Of particular note is the finding that only 6% (7/118) of cases detained under section 136 in the street triage period took place at a time when street triage was available, with the majority of cases being detained by police officers out of street triage hours. Interestingly, the proportion of sections to no further actions went up when street triage was not available. Although we have no data on why this is, we hypothesise the following reasons: (1) as police get accustomed to relying on street triage and on the decision-making of mental health professionals, it is possible that during times when the service is not operational, without the support of the street triage team, police become more risk averse in making the decision to detain or not when they come into contact with individuals who they perceive are in need of care and control; (2) as street triage was implemented during evenings and weekends, it is possible that many of these contacts were alcohol related and required no further action. By contrast, during weekdays (when street triage was not available), less contacts may be related to alcohol use and, thus, be ‘real’ mental health crises that require the police to use sections.
The study also found that the additional investment in the street triage team (£148 784 over 6 months) was offset by savings resulting from reduced detentions, with the main analysis suggesting that street triage may be a cost-saving option. Although this result was sensitive to variation in the model assumptions, cost differences did not differ greatly between the two groups in any of the analyses, giving some confidence in the conclusion that the cost of the street triage team is entirely or largely offset.
Street triage is designed to refer people to the most appropriate service while avoiding detaining people, and one potential knock-on effect of referring people to appropriate services, is to reduce the likelihood of mental health crisis, and thus, subsequent presentations to police or mental health crisis services. The savings generated by the street triage team are, therefore, likely to be greater than the estimates presented here. In addition, improved access to appropriate services, combined with reductions in detentions under section 136, would be expected to have positive impacts on the mental health and quality of life of people who come to the attention of the police. Although the current study was not able to evaluate the impact of street triage on health outcomes, compared to usual response, the cost savings outlined combined with potential improvements in the health status of the individuals involved, suggests that street triage could potentially be a more cost-effective intervention than usual response, although there is no evidence to support this from this study, and further research to explore this is needed.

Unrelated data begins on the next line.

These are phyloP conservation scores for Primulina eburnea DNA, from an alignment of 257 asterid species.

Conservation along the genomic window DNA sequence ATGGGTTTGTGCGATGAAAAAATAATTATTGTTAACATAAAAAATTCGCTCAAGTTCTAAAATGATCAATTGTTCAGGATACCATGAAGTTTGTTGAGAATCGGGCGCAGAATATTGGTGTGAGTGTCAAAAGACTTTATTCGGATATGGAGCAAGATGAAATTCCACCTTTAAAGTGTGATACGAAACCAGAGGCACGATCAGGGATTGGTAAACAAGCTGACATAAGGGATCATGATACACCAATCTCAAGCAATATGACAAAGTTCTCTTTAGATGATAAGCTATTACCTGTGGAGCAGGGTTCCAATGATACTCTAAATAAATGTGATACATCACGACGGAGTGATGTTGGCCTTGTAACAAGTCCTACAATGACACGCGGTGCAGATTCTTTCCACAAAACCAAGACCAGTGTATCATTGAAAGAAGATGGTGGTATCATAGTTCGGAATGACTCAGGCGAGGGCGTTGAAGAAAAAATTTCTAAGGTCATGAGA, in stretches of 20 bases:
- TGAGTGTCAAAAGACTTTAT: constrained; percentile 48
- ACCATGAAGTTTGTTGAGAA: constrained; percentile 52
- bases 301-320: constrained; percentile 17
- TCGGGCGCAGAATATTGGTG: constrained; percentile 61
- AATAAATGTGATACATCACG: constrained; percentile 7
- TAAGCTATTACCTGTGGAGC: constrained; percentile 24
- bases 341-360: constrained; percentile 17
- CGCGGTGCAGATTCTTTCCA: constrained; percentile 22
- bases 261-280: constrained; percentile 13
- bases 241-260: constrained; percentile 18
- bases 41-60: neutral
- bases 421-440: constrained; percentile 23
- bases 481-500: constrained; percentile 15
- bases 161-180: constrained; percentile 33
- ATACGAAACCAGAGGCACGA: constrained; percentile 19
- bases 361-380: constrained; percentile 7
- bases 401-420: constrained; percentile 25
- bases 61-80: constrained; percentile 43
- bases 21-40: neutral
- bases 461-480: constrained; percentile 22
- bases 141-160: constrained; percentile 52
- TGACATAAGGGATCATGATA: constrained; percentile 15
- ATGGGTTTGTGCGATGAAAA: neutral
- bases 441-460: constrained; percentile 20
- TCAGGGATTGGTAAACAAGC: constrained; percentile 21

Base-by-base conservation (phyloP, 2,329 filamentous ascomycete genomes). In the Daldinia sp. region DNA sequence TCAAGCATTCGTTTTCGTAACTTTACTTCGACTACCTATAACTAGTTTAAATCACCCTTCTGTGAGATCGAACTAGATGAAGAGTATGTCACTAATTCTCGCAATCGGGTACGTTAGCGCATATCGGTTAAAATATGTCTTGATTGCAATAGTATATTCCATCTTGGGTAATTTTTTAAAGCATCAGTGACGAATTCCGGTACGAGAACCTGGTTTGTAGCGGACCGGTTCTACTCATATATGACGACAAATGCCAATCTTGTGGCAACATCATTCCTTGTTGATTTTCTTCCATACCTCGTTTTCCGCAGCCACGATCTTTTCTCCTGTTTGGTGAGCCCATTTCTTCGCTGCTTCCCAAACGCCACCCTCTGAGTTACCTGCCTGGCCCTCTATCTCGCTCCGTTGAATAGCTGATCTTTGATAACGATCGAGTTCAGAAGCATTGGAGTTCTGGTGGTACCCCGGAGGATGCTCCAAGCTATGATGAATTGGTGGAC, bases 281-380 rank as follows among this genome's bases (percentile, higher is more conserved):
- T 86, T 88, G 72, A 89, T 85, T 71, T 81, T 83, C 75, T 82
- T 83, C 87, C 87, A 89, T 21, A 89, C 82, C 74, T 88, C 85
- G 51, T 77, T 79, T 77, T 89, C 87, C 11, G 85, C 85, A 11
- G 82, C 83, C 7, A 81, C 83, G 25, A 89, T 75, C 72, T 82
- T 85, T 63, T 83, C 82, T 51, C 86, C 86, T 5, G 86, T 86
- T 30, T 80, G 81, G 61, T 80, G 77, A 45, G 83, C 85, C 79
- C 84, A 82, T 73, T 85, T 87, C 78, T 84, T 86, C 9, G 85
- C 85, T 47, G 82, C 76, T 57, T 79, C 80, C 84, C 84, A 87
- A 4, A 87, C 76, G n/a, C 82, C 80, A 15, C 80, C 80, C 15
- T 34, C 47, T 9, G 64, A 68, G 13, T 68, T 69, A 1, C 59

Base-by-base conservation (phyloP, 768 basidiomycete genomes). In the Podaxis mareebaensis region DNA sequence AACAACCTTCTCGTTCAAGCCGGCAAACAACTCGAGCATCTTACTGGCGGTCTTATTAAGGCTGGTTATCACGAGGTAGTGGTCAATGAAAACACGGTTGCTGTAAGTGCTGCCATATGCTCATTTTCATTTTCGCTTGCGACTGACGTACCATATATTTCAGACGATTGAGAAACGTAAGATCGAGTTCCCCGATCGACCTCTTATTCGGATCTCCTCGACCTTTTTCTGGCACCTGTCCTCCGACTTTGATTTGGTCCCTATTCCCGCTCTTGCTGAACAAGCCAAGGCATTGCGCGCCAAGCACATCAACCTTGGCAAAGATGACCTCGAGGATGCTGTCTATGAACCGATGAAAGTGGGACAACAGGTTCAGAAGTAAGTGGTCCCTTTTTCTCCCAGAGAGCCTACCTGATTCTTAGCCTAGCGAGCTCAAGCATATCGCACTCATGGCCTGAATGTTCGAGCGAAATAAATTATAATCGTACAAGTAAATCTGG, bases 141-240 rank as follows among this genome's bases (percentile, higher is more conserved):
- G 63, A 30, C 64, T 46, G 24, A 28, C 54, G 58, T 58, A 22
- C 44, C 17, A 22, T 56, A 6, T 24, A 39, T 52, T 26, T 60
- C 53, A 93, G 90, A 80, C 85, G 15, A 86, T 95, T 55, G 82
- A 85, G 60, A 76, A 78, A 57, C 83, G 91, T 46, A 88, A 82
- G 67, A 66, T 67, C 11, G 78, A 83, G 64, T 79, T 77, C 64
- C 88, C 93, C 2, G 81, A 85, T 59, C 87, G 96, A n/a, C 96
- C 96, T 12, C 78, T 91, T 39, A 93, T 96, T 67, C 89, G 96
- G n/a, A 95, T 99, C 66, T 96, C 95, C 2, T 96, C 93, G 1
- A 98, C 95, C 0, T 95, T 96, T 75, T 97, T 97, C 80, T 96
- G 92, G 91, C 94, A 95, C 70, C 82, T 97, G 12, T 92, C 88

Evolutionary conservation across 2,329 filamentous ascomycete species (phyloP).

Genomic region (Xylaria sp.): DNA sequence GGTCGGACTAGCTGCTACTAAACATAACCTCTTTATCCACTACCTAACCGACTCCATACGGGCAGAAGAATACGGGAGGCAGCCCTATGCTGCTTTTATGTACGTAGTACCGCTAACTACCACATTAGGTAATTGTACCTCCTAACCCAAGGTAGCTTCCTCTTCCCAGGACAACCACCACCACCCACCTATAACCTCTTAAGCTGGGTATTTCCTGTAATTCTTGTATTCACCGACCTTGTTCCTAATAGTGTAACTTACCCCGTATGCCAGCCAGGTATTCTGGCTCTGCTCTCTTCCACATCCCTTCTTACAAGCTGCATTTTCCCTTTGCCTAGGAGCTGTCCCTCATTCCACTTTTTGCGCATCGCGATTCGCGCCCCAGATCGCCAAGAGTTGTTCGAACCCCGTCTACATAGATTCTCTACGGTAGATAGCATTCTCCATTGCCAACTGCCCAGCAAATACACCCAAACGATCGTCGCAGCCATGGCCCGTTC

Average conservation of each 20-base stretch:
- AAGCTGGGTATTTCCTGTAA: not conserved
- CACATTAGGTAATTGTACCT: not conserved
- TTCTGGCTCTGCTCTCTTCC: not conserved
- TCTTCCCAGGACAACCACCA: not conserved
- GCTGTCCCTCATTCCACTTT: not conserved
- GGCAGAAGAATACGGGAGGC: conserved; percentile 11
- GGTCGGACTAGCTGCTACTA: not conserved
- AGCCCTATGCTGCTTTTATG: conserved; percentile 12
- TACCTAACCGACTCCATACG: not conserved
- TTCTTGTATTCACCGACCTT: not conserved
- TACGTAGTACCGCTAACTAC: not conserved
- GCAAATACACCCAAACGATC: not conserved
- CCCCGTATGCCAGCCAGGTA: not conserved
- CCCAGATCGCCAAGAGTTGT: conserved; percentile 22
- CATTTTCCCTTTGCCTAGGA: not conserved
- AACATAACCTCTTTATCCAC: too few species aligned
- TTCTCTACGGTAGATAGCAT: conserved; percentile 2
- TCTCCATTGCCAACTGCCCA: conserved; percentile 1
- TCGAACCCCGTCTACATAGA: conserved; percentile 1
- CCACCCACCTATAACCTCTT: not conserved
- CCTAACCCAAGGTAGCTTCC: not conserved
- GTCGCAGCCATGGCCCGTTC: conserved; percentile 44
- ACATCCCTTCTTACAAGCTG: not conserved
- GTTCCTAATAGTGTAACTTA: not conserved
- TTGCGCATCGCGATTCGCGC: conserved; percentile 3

This study was limited in a number of important ways. First, as this was a pragmatic evaluation, relying on retrospective data rather than an experimental study, such as a randomised controlled trial, it is not possible to fully attribute the reduction in detentions to the street triage team, as other unobserved factors may be influencing the outcomes. However, street triage does not easily lend itself to study under randomised controlled conditions, and the results of the wider geographical area provide some support for the value of the results reported. Furthermore, to the best of our knowledge, no other major area-level changes occurred over the period of the study, in either the local police service or local mental health services. We therefore conclude that observed changes are likely to be due to the implementation of street triage. Further, retrospective routine data is susceptible to reporting errors and missing data which is something that could not be controlled for or examined in these analyses.